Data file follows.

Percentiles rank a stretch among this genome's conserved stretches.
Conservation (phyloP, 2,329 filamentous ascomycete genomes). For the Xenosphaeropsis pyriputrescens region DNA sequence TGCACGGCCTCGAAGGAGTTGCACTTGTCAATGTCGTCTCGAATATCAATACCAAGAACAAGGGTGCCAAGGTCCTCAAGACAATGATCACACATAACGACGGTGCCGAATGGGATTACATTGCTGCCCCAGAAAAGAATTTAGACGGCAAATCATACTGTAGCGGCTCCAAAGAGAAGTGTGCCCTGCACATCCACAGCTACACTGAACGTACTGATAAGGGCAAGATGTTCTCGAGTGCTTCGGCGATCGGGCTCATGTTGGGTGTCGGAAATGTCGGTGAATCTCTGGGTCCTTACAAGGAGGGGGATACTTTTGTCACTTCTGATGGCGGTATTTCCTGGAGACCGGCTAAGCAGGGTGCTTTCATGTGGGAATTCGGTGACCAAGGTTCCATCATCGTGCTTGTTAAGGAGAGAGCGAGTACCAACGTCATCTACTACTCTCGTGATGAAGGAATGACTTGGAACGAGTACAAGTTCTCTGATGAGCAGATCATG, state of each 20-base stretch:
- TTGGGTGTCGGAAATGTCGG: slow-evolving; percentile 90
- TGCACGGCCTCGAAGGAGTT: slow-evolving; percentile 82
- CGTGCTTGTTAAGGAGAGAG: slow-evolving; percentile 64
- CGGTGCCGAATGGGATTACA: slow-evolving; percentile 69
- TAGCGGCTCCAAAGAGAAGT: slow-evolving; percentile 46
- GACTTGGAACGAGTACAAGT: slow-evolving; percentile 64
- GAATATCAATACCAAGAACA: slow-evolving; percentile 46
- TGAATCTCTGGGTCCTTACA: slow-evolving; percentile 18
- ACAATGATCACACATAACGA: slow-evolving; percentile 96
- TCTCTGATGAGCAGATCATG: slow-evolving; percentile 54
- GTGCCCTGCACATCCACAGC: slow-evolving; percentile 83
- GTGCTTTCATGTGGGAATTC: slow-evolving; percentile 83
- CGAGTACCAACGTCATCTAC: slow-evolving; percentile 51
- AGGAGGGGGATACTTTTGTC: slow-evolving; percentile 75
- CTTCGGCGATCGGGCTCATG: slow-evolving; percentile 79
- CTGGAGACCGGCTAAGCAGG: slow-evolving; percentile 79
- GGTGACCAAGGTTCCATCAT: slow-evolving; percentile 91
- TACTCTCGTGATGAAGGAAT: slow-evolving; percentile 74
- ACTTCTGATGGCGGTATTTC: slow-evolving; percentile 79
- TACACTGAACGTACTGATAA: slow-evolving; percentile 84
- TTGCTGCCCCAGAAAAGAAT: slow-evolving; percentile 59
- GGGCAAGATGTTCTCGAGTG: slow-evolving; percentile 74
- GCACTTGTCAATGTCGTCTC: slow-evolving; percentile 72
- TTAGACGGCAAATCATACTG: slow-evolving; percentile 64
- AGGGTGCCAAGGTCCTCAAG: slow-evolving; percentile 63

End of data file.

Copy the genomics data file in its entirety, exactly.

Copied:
Percentiles rank a stretch among this genome's conserved stretches.
Conservation (phyloP, 2,329 filamentous ascomycete genomes). For the Xenosphaeropsis pyriputrescens region DNA sequence TGCACGGCCTCGAAGGAGTTGCACTTGTCAATGTCGTCTCGAATATCAATACCAAGAACAAGGGTGCCAAGGTCCTCAAGACAATGATCACACATAACGACGGTGCCGAATGGGATTACATTGCTGCCCCAGAAAAGAATTTAGACGGCAAATCATACTGTAGCGGCTCCAAAGAGAAGTGTGCCCTGCACATCCACAGCTACACTGAACGTACTGATAAGGGCAAGATGTTCTCGAGTGCTTCGGCGATCGGGCTCATGTTGGGTGTCGGAAATGTCGGTGAATCTCTGGGTCCTTACAAGGAGGGGGATACTTTTGTCACTTCTGATGGCGGTATTTCCTGGAGACCGGCTAAGCAGGGTGCTTTCATGTGGGAATTCGGTGACCAAGGTTCCATCATCGTGCTTGTTAAGGAGAGAGCGAGTACCAACGTCATCTACTACTCTCGTGATGAAGGAATGACTTGGAACGAGTACAAGTTCTCTGATGAGCAGATCATG, state of each 20-base stretch:
- TTGGGTGTCGGAAATGTCGG: slow-evolving; percentile 90
- TGCACGGCCTCGAAGGAGTT: slow-evolving; percentile 82
- CGTGCTTGTTAAGGAGAGAG: slow-evolving; percentile 64
- CGGTGCCGAATGGGATTACA: slow-evolving; percentile 69
- TAGCGGCTCCAAAGAGAAGT: slow-evolving; percentile 46
- GACTTGGAACGAGTACAAGT: slow-evolving; percentile 64
- GAATATCAATACCAAGAACA: slow-evolving; percentile 46
- TGAATCTCTGGGTCCTTACA: slow-evolving; percentile 18
- ACAATGATCACACATAACGA: slow-evolving; percentile 96
- TCTCTGATGAGCAGATCATG: slow-evolving; percentile 54
- GTGCCCTGCACATCCACAGC: slow-evolving; percentile 83
- GTGCTTTCATGTGGGAATTC: slow-evolving; percentile 83
- CGAGTACCAACGTCATCTAC: slow-evolving; percentile 51
- AGGAGGGGGATACTTTTGTC: slow-evolving; percentile 75
- CTTCGGCGATCGGGCTCATG: slow-evolving; percentile 79
- CTGGAGACCGGCTAAGCAGG: slow-evolving; percentile 79
- GGTGACCAAGGTTCCATCAT: slow-evolving; percentile 91
- TACTCTCGTGATGAAGGAAT: slow-evolving; percentile 74
- ACTTCTGATGGCGGTATTTC: slow-evolving; percentile 79
- TACACTGAACGTACTGATAA: slow-evolving; percentile 84
- TTGCTGCCCCAGAAAAGAAT: slow-evolving; percentile 59
- GGGCAAGATGTTCTCGAGTG: slow-evolving; percentile 74
- GCACTTGTCAATGTCGTCTC: slow-evolving; percentile 72
- TTAGACGGCAAATCATACTG: slow-evolving; percentile 64
- AGGGTGCCAAGGTCCTCAAG: slow-evolving; percentile 63